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United States Department of Agriculture

Agricultural Research Service

Title: AtCHX13 is a plasma membrane K(+) transporter

Authors
item Zhao, Jian - BAYLOR COLLEGE MED
item Cheng, Ning-Hui - BAYLOR COLLEGE MED
item Motes, Christy - SAMUEL ROBERTS NOBLE FOUN
item Blancaflor, Elison - SAMUEL ROBERTS NOBLE FOUN
item Moore, Miranda - BAYLOR COLLEGE MED
item Gonzales, Naomi - BAYLOR COLLEGE MED
item Padmanaban, Senthilkumar - UNIV OF MARYLAND
item Sze, Heven - UNIV OF MARYLAND
item Ward, John - UNIV OF MINNESOTA
item Hirschi, Kendal

Submitted to: Plant Physiology
Publication Type: Peer Reviewed Journal
Publication Acceptance Date: August 1, 2008
Publication Date: October 1, 2008
Repository URL: http:////www.plantphysiol.org/cgi/reprint/148/2/796
Citation: Zhao, J., Cheng, N-H., Motes, C.M., Blancaflor, E.B., Moore, M., Gonzales, N., Padmanaban, S., Sze, H., Ward, J.M., Hirschi, K.D. 2008. AtCHX13 is a plasma membrane K(+) transporter. Plant Physiology. 148(2):796-807.

Interpretive Summary: Potassium (K+) plays an essential role in plant growth and development and in the nutritional status of plants. The movement of K(+) in plants is controlled by a large number of transporters that traffic this nutrient into cells. Here we identified a new type of transporter that can move K(+) inside of plant cells. We characterized the mechanism of K(+) transport and showed that plants expressing high levels of this transporter contained more K(+) than controls. In the future this transporter may be used to increase the nutritional qualities of foods.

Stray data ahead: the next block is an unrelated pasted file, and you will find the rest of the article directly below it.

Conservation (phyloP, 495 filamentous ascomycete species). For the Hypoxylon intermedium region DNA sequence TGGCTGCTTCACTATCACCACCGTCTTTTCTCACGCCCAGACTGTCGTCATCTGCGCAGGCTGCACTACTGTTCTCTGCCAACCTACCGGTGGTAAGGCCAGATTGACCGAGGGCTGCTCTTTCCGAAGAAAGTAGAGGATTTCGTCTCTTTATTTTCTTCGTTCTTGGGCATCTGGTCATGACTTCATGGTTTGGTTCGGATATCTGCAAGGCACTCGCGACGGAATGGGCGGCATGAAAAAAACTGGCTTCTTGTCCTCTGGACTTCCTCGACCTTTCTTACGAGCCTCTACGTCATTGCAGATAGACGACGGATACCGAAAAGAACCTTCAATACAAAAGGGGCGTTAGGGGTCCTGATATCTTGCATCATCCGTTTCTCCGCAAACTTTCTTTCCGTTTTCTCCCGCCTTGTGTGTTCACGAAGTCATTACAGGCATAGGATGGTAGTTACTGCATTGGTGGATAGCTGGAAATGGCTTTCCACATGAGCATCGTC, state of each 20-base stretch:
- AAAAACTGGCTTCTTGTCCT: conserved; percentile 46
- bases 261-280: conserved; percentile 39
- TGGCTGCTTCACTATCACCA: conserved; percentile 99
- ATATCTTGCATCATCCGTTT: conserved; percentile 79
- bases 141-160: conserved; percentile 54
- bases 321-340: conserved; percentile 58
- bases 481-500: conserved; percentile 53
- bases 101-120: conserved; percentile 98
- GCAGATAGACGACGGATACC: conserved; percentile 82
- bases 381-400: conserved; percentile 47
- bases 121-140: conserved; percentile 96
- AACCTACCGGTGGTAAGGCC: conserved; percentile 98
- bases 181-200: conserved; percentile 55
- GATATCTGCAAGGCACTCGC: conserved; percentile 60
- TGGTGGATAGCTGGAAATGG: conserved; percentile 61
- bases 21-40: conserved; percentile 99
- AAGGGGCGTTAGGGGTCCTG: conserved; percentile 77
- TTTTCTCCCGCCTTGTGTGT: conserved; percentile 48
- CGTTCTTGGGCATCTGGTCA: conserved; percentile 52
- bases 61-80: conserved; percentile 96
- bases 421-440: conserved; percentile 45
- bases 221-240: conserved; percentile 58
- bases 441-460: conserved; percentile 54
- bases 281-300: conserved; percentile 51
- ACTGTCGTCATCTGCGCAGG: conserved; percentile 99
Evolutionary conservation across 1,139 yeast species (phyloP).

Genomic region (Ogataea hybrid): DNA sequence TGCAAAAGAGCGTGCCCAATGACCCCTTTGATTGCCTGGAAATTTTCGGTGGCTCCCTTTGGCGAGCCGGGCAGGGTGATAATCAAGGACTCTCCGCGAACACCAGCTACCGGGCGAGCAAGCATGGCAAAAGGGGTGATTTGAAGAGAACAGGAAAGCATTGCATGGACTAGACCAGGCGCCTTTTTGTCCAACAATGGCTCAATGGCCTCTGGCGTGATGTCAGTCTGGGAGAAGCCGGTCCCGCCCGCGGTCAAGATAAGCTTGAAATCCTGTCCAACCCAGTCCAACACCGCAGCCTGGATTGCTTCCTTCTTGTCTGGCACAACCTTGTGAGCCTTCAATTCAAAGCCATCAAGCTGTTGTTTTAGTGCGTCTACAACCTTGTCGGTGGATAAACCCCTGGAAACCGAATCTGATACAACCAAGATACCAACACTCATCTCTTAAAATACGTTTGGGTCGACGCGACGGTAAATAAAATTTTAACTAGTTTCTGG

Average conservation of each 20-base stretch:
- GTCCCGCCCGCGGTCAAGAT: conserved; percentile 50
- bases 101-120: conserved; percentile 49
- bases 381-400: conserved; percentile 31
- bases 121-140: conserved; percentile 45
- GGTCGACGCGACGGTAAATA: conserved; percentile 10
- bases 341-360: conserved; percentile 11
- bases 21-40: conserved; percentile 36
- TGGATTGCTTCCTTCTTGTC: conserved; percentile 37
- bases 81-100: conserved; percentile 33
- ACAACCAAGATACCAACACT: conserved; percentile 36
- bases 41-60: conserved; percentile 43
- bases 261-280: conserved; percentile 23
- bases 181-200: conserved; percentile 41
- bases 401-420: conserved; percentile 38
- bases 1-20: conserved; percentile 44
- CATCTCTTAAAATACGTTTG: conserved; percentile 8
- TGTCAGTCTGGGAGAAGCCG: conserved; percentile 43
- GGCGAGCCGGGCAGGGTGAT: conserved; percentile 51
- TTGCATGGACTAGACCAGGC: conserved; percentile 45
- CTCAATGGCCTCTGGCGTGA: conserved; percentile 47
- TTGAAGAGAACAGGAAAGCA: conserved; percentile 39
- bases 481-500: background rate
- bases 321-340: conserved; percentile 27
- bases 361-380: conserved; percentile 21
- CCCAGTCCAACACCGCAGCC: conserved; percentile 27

Technical Abstract: Potassium (K+) homeostasis is essential for diverse cellular processes, although how various cation transporters collaborate to maintain a suitable K(+) required for growth and development is poorly understood. The Arabidopsis ("Arabidopsis thaliana") genome contains numerous cation:proton antiporters (CHX), which may mediate K(+) transport; however, the vast majority of these transporters remain uncharacterized. Here, we show that AtCHX13 (At2g30240) has a role in K(+) acquisition. AtCHX13 suppressed the sensitivity of yeast ("Saccharomyces cerevisiae") mutant cells defective in K(+) uptake. Uptake experiments using (86)Rb(+) as a tracer for K(+) demonstrated that AtCHX13 mediated high-affinity K(+) uptake in yeast and in plant cells with a K[m] of 136 and 196 micron, respectively. Functional green fluorescent protein-tagged versions localized to the plasma membrane of both yeast and plant. Seedlings of null "chx13" mutants were sensitive to K(+) deficiency conditions, whereas overexpression of "AtCHX13" reduced the sensitivity to K(+) deficiency. Collectively, these results suggest that AtCHX13 mediates relatively high-affinity K(+) uptake, although the mode of transport is unclear at present. "AtCHX13" expression is induced in roots during K(+)-deficient conditions. These results indicate that one role of AtCHX13 is to promote K(+) uptake into plants when K(+) is limiting in the environment.

Last Modified: 11/21/2014
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